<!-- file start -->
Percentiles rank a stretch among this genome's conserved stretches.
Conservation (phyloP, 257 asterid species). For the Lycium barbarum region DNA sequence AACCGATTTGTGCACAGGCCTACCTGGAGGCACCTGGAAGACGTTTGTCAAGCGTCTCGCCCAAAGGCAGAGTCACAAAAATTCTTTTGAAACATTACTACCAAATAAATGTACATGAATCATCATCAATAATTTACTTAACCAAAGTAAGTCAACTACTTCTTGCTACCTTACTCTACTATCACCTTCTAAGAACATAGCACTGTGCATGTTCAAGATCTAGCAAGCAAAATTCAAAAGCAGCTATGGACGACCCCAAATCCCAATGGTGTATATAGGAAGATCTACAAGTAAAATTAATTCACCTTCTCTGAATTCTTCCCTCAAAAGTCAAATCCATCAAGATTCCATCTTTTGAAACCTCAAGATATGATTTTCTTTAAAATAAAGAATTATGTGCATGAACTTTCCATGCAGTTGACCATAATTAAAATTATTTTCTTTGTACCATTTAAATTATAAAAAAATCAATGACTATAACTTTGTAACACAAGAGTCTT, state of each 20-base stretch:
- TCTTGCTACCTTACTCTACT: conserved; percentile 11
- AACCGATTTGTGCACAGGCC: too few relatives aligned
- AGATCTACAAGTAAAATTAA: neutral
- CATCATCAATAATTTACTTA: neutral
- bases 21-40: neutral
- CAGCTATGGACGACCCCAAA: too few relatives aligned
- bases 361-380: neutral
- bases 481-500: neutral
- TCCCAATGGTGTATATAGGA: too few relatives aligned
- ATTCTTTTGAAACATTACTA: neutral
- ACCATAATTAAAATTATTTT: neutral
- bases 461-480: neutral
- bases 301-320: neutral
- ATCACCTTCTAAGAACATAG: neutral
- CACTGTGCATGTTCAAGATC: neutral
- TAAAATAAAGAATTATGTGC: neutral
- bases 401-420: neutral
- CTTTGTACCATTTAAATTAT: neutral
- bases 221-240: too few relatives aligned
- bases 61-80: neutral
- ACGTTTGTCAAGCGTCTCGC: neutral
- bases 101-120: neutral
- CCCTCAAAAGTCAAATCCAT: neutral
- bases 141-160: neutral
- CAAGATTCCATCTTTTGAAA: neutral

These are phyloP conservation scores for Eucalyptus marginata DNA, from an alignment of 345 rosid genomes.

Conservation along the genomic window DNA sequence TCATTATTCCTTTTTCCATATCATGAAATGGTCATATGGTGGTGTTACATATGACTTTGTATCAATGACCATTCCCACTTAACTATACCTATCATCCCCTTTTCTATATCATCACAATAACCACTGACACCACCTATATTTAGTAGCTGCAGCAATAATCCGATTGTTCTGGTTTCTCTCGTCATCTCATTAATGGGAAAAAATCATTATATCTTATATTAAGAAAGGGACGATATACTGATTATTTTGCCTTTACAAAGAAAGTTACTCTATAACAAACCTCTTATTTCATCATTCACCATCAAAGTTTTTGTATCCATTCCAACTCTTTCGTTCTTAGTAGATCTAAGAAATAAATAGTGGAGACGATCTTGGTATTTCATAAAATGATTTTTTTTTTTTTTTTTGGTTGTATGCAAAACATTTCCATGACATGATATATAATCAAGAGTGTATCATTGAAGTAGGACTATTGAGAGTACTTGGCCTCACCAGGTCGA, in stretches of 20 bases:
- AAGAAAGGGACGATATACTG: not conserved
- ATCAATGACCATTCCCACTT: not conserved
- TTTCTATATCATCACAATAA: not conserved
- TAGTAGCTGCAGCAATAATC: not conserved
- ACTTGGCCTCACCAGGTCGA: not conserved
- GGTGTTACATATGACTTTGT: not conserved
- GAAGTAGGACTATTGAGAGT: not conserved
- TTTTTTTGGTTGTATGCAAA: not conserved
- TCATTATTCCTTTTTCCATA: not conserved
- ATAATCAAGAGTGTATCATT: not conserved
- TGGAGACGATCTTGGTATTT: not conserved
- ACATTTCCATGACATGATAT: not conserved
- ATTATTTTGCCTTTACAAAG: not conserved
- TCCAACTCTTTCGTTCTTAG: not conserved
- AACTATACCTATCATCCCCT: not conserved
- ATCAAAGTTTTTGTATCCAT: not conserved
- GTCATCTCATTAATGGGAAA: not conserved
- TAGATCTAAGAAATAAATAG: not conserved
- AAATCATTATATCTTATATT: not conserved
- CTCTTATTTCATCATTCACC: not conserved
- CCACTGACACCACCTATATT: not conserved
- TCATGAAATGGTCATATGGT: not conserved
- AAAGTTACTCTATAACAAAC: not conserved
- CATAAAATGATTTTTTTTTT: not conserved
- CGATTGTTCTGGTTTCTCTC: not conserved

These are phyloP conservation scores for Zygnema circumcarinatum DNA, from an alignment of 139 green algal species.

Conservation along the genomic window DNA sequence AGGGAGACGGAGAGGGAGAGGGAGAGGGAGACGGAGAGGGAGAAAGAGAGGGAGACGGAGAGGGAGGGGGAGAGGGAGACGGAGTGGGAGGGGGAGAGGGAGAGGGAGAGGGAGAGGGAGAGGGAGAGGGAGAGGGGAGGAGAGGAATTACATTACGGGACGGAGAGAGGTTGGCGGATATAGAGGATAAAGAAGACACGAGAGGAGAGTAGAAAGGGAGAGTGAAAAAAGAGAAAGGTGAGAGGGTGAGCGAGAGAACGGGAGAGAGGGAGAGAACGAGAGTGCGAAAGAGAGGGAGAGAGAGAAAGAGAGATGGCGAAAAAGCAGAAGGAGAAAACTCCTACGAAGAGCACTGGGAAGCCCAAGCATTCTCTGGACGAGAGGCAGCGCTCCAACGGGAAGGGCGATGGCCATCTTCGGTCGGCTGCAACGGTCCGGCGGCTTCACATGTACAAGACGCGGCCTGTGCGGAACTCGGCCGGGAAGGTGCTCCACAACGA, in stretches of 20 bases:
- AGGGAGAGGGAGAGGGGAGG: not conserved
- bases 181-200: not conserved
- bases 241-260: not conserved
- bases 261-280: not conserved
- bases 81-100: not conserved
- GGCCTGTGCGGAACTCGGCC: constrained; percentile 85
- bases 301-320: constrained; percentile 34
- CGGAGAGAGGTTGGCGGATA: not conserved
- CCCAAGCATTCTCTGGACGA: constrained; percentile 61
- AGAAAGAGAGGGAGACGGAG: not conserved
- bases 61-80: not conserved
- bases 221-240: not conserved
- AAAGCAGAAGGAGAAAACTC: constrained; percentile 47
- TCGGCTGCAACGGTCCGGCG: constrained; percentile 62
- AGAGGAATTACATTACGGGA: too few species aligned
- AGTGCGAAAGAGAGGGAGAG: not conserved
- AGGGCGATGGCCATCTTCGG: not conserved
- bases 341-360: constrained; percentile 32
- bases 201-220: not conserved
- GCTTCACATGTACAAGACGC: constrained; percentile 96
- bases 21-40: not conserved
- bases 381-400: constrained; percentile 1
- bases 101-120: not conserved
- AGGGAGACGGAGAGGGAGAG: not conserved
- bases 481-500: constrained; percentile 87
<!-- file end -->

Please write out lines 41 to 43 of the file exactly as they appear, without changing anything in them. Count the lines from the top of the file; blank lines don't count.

- ACATTTCCATGACATGATAT: not conserved
- ATTATTTTGCCTTTACAAAG: not conserved
- TCCAACTCTTTCGTTCTTAG: not conserved